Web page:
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Principals warned against levying junior secondary learners

Any teacher imposing levies on junior secondary school pupils in Uasin Gishu county will be forced to refund the money and face disciplinary action, Uasin Gishu County Director of Education (CDE) Mr. Harrison Muriuki has said.

Muriuki said the government had directed that pupils joining grade seven are not supposed to pay fees before admission adding that the government was also categorical that pupils are free to join any approved junior secondary school of their choice without being turned away for any reason.

“No parent should be asked to pay for anything or asked to take desks to school so that their child can be admitted, the school’s board of management or head teachers currently acting as junior secondary school principals should not impose any levies on parents,” said the CDE.

He asked any parent who might have been asked to pay any money to have their child admitted to junior secondary to provide names of such schools for action to be taken. “Principals charging parents will be forced to refund the money and risk further action being taken against them for flouting the government policy,” warned Muriuki.

Speaking during a consultative public Baraza convened by Uasin Gishu County Commissioner Dr. Eddyson Nyale at Moi’s Bridge, Soy Sub County, Muriuki however expressed regret that 1190 pupils who were expected to join junior secondary have not reported to school while 2130 students expected to transition to form one were still at home.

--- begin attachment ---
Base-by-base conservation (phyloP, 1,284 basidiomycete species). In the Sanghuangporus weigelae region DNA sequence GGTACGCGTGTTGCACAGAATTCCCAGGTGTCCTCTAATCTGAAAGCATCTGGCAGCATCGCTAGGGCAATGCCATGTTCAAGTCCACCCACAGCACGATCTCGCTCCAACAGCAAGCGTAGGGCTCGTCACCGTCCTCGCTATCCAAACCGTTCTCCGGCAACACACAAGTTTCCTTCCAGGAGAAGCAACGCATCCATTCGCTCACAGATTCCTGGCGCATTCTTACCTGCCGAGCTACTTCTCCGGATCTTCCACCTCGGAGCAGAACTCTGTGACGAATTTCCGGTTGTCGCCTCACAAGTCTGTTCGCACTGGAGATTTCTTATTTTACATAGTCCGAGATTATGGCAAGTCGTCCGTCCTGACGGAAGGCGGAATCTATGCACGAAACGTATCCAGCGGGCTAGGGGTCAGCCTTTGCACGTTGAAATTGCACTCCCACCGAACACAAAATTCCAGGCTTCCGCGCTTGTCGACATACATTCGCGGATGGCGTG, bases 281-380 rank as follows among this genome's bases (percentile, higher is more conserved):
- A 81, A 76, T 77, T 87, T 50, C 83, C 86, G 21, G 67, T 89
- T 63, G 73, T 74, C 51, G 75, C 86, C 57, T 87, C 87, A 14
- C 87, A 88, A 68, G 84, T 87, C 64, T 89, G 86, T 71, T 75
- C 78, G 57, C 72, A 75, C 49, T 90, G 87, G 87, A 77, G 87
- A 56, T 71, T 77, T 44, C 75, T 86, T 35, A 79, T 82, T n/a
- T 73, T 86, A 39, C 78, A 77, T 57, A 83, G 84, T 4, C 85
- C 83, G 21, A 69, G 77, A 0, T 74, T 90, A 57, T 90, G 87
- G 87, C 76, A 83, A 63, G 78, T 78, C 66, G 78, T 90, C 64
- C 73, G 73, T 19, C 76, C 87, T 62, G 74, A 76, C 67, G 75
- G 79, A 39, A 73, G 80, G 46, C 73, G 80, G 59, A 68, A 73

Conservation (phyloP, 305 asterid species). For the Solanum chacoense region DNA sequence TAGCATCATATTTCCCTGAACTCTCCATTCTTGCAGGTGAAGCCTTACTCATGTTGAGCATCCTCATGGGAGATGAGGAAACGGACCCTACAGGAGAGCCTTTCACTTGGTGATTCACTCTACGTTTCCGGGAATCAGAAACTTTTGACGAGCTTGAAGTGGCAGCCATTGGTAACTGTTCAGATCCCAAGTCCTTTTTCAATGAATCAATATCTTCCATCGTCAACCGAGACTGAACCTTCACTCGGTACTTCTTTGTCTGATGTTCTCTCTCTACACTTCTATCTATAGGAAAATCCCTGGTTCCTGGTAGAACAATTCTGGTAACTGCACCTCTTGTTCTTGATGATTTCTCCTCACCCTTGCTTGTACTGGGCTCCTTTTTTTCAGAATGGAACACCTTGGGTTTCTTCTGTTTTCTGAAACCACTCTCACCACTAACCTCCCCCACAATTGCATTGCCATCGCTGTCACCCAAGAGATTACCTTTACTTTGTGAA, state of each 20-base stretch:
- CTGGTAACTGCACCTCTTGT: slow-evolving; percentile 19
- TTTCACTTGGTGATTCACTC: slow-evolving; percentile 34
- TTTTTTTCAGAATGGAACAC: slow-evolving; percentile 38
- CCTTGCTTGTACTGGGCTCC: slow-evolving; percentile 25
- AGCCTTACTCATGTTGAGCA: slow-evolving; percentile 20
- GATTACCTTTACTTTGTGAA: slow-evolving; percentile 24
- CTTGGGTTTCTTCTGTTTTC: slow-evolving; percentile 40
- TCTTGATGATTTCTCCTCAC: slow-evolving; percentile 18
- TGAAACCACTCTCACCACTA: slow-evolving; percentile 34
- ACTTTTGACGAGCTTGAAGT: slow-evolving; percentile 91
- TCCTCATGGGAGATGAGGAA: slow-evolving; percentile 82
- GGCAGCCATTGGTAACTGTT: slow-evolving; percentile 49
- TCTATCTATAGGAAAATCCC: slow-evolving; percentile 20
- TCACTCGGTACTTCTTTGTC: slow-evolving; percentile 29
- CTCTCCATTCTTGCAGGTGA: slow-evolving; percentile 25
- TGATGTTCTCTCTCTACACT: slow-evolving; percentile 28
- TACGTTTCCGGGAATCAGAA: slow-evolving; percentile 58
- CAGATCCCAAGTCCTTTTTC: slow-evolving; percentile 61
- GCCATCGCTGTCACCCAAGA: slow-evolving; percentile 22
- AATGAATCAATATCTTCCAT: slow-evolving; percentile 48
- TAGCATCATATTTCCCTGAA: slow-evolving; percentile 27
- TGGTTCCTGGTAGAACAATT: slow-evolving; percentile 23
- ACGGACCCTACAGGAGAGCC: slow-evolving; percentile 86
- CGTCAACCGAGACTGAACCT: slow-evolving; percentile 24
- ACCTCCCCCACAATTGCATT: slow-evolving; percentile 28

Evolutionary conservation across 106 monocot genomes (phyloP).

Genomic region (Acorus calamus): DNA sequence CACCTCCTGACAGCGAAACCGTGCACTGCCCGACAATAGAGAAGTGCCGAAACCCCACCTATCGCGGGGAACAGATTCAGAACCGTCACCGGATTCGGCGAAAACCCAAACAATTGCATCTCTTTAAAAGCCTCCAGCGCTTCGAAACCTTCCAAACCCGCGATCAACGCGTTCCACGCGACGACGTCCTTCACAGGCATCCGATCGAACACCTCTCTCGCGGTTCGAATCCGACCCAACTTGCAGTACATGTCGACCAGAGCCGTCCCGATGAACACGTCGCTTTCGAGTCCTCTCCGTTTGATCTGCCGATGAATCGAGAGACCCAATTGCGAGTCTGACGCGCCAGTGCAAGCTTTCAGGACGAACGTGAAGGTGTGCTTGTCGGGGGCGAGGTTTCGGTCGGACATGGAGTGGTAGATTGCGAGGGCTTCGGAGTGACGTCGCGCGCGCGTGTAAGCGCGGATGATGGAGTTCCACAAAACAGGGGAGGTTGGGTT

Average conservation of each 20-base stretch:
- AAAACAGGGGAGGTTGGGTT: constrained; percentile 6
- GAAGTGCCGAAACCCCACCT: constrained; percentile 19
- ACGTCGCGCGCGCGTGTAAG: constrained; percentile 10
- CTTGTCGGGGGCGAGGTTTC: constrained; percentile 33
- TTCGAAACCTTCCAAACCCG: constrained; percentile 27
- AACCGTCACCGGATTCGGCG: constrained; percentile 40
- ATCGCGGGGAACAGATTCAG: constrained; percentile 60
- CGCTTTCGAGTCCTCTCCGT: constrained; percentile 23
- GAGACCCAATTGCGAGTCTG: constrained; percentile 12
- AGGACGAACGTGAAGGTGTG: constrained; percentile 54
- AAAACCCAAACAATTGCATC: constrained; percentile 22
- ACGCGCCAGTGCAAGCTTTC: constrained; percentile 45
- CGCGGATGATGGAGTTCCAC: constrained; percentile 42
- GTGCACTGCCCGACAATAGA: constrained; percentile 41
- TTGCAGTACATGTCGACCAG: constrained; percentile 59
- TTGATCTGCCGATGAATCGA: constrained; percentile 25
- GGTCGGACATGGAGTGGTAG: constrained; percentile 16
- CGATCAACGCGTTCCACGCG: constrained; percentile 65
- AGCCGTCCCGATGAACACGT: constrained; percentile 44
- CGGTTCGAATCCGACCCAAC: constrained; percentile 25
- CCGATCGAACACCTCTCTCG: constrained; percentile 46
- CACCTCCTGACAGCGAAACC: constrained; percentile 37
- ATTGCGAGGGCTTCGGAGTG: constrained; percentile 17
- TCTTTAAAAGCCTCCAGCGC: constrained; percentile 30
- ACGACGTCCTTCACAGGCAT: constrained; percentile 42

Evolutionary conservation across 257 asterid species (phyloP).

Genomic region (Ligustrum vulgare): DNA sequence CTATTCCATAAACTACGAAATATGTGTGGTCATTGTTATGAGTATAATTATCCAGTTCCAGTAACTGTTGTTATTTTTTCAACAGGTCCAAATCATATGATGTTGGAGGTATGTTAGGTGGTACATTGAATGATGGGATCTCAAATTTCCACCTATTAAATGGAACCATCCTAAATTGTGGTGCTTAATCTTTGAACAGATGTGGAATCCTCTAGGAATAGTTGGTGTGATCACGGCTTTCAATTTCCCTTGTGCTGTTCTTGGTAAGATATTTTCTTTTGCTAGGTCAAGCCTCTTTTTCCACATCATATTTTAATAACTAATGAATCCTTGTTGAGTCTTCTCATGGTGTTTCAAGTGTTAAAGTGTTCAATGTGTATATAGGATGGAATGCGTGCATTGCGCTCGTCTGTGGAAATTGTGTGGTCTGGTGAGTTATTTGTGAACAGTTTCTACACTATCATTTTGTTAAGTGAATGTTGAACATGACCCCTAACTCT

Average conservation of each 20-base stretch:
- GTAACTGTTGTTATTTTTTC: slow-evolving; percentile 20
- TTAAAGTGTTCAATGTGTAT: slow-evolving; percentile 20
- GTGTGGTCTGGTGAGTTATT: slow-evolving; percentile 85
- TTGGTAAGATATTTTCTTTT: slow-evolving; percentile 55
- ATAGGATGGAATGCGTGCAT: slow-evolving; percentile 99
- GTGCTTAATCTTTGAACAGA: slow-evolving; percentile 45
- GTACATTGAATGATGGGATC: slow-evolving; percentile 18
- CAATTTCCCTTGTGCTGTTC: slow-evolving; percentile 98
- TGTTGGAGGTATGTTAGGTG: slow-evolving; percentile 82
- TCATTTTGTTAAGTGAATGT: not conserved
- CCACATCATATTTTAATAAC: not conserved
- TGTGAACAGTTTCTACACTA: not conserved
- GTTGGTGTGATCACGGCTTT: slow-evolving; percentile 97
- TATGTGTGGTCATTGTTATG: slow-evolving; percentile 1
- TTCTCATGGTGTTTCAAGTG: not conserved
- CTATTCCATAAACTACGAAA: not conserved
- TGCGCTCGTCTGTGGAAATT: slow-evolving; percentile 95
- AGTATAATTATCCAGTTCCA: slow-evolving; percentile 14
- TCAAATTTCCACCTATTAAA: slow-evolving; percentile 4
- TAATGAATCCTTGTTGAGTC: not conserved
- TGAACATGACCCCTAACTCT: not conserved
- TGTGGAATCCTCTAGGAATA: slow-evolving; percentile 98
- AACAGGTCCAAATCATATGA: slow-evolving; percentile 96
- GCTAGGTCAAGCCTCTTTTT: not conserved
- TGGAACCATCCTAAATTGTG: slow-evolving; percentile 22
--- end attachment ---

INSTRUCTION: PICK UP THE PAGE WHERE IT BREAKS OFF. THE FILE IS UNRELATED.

Uasin Gishu county will receive Sh. 315million as capitation for 21,000 junior secondary school pupils, with the government allocating Sh. 15,000 as capitation for every pupil in junior secondary.

According to the CDE, 491 public primary schools and 181 private schools were approved to offer junior secondary education in Uasin Gishu county.

In his remarks, Nyale directed chiefs and their assistants, as well as village elders and Nyumba kumi officials to join hands with the ministry of education to ensure that the 1190 pupils expected to join grade seven and 2130 expected to join form one is accounted for and must report to school as expected.

“In line with the government policy of 100 per cent transition from primary to secondary school we will ensure all our children transition, we shall not entertain any excuses from any parents retaining school children at home,” said the county commissioner.

During the Baraza where more than 15 State corporations, semi-autonomous government agencies (SAGAs), and national government departments engaged the community on the services they provide, members of the public raised various issues ranging from poor education performance by some schools in the area, cases of insecurity and alcoholism as well as the need to increase the number of administrative units to enable them access government services conveniently.

Nyale who was also accompanied by the County Police Commander Moses Murithi underscored the importance of having consultative Barazas for wananchi to feel the presence of government.

Among the institutions that engaged the community in the services they offer were Kenya Revenue Authority, (KRA), Kenya university and colleges central placement services (KUCCPS), National Authority for the campaign against alcohol and drug abuse (NACADA), Higher Education Loans Board (HELB) and the Independent Policing Oversight Authority (IPOA).

Others were Energy and Petroleum Regulatory Authority (EPRA), Kenya Power and Lighting Company (KPLC), and Kenya Fisheries Services (KFS) among others.

By Kiptanui Cherono

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